The upheaval of the previous year accelerated changes in the nature of work, and the concept of employee experience—the entire cycle of touchpoints and interactions that people have with their work and workplace—has shifted in tandem. But what does that actually mean in practice?
People Matters asked April Marcot, Head of People & Culture at Talent International, for some thoughts on what the employee experience strategy—or engagement strategy, which she prefers—looks like today. Here's what she shared.
There are quite a few varying viewpoints on employee experience vs employee engagement vs employee satisfaction. What are your own thoughts on the distinction between these three?
For me, employee experience is about the whole journey encompassing every single experience that the employee has in the workplace. It starts when when you're interviewing somebody—the relationship that they have with the interviewers and how they've been treated, how they're feeling—all the way through to the end of their life cycle in the company. Employee engagement is truly about their relationship to work: the relationship that they have with their manager, predominantly, and with the people around them. Employee satisfaction, I believe, is a much more passive state, and it is about the difference between what you expect from your job, your relationship to work, and the company that you work for, versus the reality.
At Talent International, we focus a lot on employee engagement, because I believe that's the aspect that is really going to creat the biggest difference in people's desire to stay within the organisation, their desire to do more and to learn more, to push themselves harder, and to achieve.
What kind of relationship do you think employees are looking for with their workplace in today's changing workplace environment?
I'm not convinced that expectations are changing as much as we think. As humans, we all have the same needs: to be communicated with, to have transparency about why we are being treated as we are, to be respected, to be heard, to have opportunities to grow if we want. Ultimately, to be treated as humans. I don't think that's ever really been different. But possibly now, people are more likely to understand that they can have that. Their expectations are higher, because they know that some companies are making a huge effort to give them that treatment.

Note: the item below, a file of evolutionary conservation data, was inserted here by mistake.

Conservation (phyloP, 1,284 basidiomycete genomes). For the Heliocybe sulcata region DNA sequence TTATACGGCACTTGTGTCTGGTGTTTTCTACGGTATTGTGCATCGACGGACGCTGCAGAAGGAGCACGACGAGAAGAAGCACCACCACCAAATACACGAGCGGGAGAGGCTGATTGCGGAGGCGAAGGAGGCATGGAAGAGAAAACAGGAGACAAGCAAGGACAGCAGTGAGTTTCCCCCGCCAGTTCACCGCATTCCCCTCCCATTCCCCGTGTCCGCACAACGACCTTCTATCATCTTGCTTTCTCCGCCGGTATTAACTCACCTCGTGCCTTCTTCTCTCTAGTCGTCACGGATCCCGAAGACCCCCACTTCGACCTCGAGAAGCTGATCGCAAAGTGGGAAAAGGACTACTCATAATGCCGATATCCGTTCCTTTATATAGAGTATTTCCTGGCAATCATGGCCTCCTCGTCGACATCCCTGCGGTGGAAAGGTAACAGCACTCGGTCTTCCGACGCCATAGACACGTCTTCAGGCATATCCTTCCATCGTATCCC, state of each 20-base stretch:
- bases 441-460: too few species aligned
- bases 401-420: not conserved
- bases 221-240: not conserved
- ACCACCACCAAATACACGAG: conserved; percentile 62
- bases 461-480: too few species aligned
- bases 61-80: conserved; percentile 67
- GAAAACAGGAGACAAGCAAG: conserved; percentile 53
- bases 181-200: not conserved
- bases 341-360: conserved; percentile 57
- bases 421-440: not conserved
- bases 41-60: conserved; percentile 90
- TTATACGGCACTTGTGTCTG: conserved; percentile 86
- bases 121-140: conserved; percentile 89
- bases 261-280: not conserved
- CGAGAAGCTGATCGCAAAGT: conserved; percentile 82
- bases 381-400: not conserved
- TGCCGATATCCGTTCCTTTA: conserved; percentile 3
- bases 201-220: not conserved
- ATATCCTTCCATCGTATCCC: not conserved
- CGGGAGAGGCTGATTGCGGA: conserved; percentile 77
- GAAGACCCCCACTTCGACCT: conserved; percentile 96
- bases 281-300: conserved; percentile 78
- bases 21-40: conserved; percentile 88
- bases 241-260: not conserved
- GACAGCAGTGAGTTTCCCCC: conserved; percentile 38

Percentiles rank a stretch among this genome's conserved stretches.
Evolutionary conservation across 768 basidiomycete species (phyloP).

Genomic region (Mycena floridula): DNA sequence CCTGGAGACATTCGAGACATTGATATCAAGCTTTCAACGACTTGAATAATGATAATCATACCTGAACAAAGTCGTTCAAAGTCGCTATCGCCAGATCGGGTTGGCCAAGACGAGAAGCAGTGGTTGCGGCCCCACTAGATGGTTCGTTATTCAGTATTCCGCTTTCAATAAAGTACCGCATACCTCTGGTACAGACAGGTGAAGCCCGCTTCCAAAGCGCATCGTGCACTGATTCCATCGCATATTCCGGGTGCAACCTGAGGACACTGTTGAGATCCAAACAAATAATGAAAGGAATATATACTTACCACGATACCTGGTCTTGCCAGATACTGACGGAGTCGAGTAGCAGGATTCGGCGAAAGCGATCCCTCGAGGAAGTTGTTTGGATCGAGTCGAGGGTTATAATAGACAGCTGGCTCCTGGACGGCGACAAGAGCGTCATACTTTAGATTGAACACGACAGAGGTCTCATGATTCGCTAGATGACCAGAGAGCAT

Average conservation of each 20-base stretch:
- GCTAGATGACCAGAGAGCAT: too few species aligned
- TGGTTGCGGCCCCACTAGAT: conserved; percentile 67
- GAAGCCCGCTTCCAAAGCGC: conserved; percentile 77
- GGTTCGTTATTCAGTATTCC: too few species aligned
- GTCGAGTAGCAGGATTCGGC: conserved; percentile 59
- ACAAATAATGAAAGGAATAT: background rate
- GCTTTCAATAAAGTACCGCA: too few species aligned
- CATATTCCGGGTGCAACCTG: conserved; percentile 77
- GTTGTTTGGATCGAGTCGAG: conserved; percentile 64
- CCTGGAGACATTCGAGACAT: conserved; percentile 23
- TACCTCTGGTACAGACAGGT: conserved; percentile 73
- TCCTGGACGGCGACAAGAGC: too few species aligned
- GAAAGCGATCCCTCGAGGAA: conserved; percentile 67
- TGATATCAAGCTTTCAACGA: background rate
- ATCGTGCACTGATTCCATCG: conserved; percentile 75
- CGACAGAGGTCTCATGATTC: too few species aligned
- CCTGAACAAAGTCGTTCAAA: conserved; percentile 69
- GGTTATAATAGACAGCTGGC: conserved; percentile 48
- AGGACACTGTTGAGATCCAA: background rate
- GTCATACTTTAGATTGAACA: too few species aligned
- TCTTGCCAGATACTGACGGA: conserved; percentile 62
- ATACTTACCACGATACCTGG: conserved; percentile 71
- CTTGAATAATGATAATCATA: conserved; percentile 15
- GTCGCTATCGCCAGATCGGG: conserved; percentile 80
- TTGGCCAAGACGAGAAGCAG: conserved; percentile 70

Perhaps a few decades ago, we were more likely to accept that things were just the way they were. It's not that people in the 1980s wouldn't have wanted communication and transparency and authenticity and a manager that they could trust and rely on—they would have been more likely to accept that they couldn't get it. Whereas the younger generations now would say, “If you won't give that to me then I'll find somebody else who will.” And I think that's a great thing.
Another thing that stands out is the desire to have vulnerability from leaders. There are two aspects of vulnerability: one is where a person says “I'm human and I've experienced these hardships in my past”—things like a lack of educational opportunities or an impoverished childhood—and this kind of vulnerability is really essential for empathy and building relationships with people.
But there's also the other kind of vulnerability, that I think we're still missing a little of. And that is the vulnerability to actually admit that, as managers, sometimes we don't have all the answers, and sometimes we are confused or hurt by things in the workplace, or we find some things challenging.
I think that's a really important kind of vulnerability—for people around you to understand that you just don't have all the answers, that the CEO or other leaders haven't always been in that position and that they, too, ask questions like “How did I get here?” and “Do I really know how to do this job?”
And I think it's really important for everybody else in the organisation to hear those stories and understand that.